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BrianBM

PTSD article

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Newsday is usually a bit light on Sundays, but there's an article on older veterans, including those from WWII, who still suffer from PTSD, that any reader should look at in today's paper. "When PTSD Lives On, " by Martin C. Evans, has the usual mix of individual's accounts, which are worthwhile, and some statistics that are astonishing: WWII veterans exposed to "moderate or heavy combat" had 13.3 times the risk of PTSD symptoms then those who didn't, and the study was conducted in 1994 - that's 45 years after the events. One veteran whose story is described led a mortar team in Europe. He coped with his symptoms by writing accounts of his men and his unit; writing about the experiences greatly reduced the nightmares and flashbacks. He still won't discuss his personal experience with non-veterans, which makes perfect sense to me; what civilian, however well-meaning, is really going to understand?

 

There is a sidebar to the piece that had surprising comments on how long the psychic injuries of war have been observed. "Writing about the 490 B.C. battle of Marathon, the historian Herodotus wrote of an uninjured Athenian soldier who went blind when a soldier next to him was killed." Things like this ...

 

Which brings me to an immediate worry about the people who have served most recently in Afghanistan and Iraq, and most especially about the various Special Forces units that see disproportionately more combat than most. AFAIK the majority of people who served in Vietnam did so for one year, a tour of duty. Manpower for the more recent wars was maintained by stop-loss orders, and people went for years not knowing when their time in theater would ever end. There's an account in one recent memoir, "Outlaw Platoon," of how the platoon in question was ordered back into combat as soon as it had returned home; some of the unit members had been home less than 24 hours when they were told to report again for another six months. If the symptoms of PTSD become worse with time in older men, as described, what pains lie ahead for those who saw the most?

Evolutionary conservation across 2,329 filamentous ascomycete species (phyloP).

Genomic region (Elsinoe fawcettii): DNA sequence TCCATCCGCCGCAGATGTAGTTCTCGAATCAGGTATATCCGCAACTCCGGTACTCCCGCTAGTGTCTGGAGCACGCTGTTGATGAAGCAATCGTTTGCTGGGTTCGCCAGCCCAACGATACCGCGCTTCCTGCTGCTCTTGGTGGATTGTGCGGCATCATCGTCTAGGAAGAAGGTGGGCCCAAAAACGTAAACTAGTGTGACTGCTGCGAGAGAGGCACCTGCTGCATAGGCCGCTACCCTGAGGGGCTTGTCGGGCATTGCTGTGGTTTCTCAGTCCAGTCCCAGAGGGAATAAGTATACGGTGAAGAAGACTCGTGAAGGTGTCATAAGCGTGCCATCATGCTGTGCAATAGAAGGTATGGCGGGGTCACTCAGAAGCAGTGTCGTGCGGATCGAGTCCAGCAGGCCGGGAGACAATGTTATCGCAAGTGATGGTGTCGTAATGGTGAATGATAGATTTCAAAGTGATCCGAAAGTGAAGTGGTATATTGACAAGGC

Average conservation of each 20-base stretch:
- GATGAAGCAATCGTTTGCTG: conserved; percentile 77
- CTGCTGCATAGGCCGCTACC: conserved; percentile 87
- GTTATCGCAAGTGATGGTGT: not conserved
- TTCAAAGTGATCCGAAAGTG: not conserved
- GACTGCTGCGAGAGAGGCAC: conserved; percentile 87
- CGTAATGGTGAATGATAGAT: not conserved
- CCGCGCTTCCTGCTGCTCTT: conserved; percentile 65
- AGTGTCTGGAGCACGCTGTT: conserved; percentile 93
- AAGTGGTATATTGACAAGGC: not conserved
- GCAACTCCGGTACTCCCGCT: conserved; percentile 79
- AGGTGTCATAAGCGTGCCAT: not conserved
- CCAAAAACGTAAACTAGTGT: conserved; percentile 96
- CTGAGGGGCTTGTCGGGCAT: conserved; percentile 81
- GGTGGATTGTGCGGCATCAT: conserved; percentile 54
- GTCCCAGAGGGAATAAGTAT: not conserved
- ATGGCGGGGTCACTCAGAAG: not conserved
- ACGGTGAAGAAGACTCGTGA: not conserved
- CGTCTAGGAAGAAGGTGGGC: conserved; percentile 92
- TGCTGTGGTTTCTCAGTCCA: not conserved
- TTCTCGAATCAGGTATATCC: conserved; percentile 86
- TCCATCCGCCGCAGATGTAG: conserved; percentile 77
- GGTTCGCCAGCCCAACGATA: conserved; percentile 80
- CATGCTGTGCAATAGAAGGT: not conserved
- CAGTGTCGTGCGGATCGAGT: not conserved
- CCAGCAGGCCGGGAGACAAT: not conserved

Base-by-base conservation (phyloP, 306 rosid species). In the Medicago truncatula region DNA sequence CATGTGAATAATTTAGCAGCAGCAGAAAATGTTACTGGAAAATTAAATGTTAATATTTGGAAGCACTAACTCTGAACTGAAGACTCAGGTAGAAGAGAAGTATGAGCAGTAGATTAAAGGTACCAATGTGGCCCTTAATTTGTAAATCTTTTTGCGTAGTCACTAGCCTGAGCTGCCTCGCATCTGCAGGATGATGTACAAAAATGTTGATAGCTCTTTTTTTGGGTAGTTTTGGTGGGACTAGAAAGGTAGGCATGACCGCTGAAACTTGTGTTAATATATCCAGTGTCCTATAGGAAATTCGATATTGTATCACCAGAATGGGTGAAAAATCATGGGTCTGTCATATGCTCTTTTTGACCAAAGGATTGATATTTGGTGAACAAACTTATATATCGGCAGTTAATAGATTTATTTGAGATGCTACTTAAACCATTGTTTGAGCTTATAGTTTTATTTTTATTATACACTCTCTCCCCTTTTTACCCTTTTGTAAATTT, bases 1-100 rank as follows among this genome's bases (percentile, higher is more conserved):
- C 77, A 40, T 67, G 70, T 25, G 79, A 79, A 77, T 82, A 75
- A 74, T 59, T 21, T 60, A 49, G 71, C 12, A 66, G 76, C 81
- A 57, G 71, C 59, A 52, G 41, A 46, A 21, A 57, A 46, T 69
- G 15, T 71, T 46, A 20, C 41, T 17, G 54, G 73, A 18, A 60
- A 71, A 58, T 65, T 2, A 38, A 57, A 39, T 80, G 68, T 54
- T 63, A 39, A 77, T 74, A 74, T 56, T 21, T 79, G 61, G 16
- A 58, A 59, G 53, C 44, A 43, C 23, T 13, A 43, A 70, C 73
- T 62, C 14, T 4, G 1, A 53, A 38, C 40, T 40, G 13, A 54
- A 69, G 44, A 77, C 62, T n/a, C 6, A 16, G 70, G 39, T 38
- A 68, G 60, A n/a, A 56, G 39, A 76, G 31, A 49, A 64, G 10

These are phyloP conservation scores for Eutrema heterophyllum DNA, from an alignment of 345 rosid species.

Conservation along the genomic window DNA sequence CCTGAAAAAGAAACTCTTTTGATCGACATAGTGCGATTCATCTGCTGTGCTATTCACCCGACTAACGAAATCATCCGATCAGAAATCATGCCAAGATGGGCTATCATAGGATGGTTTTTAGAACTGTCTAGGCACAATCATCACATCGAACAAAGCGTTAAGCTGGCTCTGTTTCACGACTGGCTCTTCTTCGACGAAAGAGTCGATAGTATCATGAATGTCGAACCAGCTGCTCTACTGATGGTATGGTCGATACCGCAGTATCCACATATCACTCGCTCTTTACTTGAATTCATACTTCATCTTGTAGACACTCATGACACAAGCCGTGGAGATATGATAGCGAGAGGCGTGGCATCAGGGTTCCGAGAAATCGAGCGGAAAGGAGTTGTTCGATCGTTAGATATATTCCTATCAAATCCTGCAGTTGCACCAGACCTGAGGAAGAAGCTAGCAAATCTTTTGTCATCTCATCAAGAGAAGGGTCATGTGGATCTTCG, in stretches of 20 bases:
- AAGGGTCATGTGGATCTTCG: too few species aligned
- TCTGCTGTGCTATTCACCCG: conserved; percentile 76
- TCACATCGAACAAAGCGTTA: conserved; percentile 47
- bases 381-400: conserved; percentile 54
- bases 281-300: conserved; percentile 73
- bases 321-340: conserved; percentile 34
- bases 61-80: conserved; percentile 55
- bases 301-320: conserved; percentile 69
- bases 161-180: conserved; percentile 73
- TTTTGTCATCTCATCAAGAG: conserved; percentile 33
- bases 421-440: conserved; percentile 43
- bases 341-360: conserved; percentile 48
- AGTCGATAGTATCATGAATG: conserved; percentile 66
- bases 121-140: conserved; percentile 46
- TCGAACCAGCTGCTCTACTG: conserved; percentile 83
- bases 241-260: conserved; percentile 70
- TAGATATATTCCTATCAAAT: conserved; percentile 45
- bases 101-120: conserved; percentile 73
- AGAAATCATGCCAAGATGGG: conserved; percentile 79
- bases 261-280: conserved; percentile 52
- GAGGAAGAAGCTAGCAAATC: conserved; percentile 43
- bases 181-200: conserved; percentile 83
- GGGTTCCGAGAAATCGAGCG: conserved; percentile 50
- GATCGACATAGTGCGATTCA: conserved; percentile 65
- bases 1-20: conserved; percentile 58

I don't know how many people are in the various Special Forces, but they see combat at a greatly accelerated rate. As our intelligence collection and dissemination practice has improved, the tempo of small unit operations has inevitably increased. After the Abbotabad raid, it's safe to assume that every rifle barrel under SOCOM's control got hot for weeks, and stayed that way. How are these people going to go home and really get there? What can be done for them?

 

I have no idea, but it bothers the hell out of me, thinking about it.

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My son talks of becoming a Marine and these things weigh heavily on my mind. This, and the suicide rate of servicemen. I would never even think asking him not to join and would be proud as hell of him if he did but, I'd rather he didn't.

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A nephew has served. I don't know all the details, but I would look at the numbers versus non servers. I think, and for sure I don't know, tat everyone is susceptible to PSTD. But most don't get it..

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